We can’t expect people to drive safely all the time, but we can expect robots to. It may take a decade or two, but at some point, we’ll look back at the 20th and early 21st centuries and marvel at the fact that millions of vehicles once hurtled down our public streets under the control of frail, emotional, inattentive humans.
Next on my list of fashionable but doomed activities: eating meat from animals.
I’m among the tiny fraction of Americans who are strict vegetarians or vegans. (The Vegetarian Resource Group claims this fraction is as high as 2 or 3 percent, but one Yale study says it’s closer to 0.1 percent.) I’m a veg-head mainly for ethical reasons. But for the purposes of this article I’m going to ignore the moral issues around the treatment of animals and focus on meat’s environmental impact.
Let’s look first at the demand side. As a nation, we’re more carnivorous than ever. Between 1975 and 2007, annual consumption of red meat and poultry increased from 178 pounds per capita to 222 pounds. Total consumption of animals and animal byproducts has been steady lately at around 930 pounds per person per year, according to the Humane Research Council.
This national lust for meat comes at an enormous cost, and we have remade the American landscape to pay it. First, there’s the land itself—both the land given over to grazing, and the acreage used to grow grain for animal feed. In pre-industrial times, tall-grass prairies covered 170 million acres in North America. Now 71 percent of that land has been converted to cropland—and one-third of that is used to grow feed crops, according to the UN Food and Agriculture Organization.
The problem is that growing corn and other crops to feed cows, chickens, and pigs is an amazingly indirect and inefficient way to make protein for human consumption. To produce just one pound of beef, farmers have to grow seven pounds of grain. (Chickens aren’t quite as inefficient: thanks to modern breeding, it only takes two pounds of feed to make one pound of chicken.)
Then there’s the water. Feed crops are thirsty, consuming about 60 percent of all irrigation water in the United States every year, according to the Center for Science in the Public Interest. When you add it all up, producing one pound of raw beef requires 18,000 gallons of rain and irrigation water. That’s roughly the amount of water in a 16-by-32-foot swimming pool—to make just four Quarter Pounders.
A full accounting of meat’s environmental impact would also have to include the fertilizer and fuel needed to raise feed crops, the carbon dioxide released into the atmosphere when the fuel is burned, the additional carbon dioxide released through deforestation to clear land for grazing and feed crop production, and the methane and nitrous oxide released by decomposing animal waste. The U.N. estimates that about 9 percent of all anthropogenic carbon emissions come from raising livestock. So, in a nutshell, the more meat we eat, the warmer the planet gets.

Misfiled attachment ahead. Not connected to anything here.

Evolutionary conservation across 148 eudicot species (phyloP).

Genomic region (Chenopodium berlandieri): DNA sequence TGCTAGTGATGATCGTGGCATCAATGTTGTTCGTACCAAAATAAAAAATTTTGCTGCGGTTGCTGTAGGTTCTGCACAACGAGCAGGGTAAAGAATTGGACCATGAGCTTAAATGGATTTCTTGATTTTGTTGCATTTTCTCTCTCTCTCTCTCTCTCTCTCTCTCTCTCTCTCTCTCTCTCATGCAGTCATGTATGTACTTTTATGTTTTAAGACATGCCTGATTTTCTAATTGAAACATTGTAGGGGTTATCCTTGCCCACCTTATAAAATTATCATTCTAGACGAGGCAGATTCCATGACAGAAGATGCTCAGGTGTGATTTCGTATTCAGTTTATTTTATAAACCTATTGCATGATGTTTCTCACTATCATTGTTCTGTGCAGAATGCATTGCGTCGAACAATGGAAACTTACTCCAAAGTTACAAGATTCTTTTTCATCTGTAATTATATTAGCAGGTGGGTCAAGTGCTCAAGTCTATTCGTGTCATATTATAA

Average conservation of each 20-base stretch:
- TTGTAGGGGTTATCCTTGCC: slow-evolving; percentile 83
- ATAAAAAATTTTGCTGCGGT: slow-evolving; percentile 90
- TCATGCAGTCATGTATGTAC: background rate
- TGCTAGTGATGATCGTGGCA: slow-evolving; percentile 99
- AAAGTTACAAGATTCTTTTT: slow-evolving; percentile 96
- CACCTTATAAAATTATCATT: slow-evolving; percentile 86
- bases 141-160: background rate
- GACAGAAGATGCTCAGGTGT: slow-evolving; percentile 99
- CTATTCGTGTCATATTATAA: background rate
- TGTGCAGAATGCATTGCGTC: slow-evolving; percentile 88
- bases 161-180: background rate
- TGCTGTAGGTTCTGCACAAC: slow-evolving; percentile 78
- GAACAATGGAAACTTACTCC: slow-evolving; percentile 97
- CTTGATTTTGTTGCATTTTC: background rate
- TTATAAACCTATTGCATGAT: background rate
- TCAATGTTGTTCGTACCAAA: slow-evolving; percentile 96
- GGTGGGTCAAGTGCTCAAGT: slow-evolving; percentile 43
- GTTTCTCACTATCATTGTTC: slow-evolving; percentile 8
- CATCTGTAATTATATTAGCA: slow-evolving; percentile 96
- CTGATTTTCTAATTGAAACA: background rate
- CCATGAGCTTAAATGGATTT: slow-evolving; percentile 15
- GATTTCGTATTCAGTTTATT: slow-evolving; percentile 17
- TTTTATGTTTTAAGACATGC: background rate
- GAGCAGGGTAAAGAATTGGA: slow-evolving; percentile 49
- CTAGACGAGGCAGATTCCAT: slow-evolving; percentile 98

But here, too, technology offers alternatives. First, there are new meat substitutes like Beyond Meat, which is made from soy protein and pea protein and comes in strips resembling chicken cutlets. I haven’t tried it yet—it’s not widely stocked, and when I went to the local Whole Foods to get some, they hadn’t yet thawed out their latest shipment. But Slate’s Farhad Manjoo, a non-vegetarian who’s “tried every fake meat there is,” says it’s tender and moist, and that he’s “never tasted anything as realistic.”
Beyond Meat founder Ethan Brown told Manjoo that the company’s long-term goal is to change the way people think about the category, replacing meat from animals with food produced more sustainably. “Instead of having it be called ‘meat,’ it would just be called ‘protein,’ whether it’s protein coming from a cow or chicken or from soy, pea, quinoa, or other plant-based sources,” Brown said.
Then there’s an even more radical concept: real meat harvested not from animals, but from petri dishes. Scientists at Maastricht University in the Netherlands made a splash this spring with reports that they’d grown muscle from stem cells. Making in vitro meat is still extremely expensive—a single hamburger made the Maastricht way would cost several hundred thousand dollars. And the end product doesn’t look too appetizing: the BBC compared it to calamari. But if the process can be scaled up, growing meat in labs might eventually be cheaper and more efficient than raising animals for slaughter. And once that happens, eating real animals might become the province of the rich—or might even be banned as unnecessarily cruel and wasteful.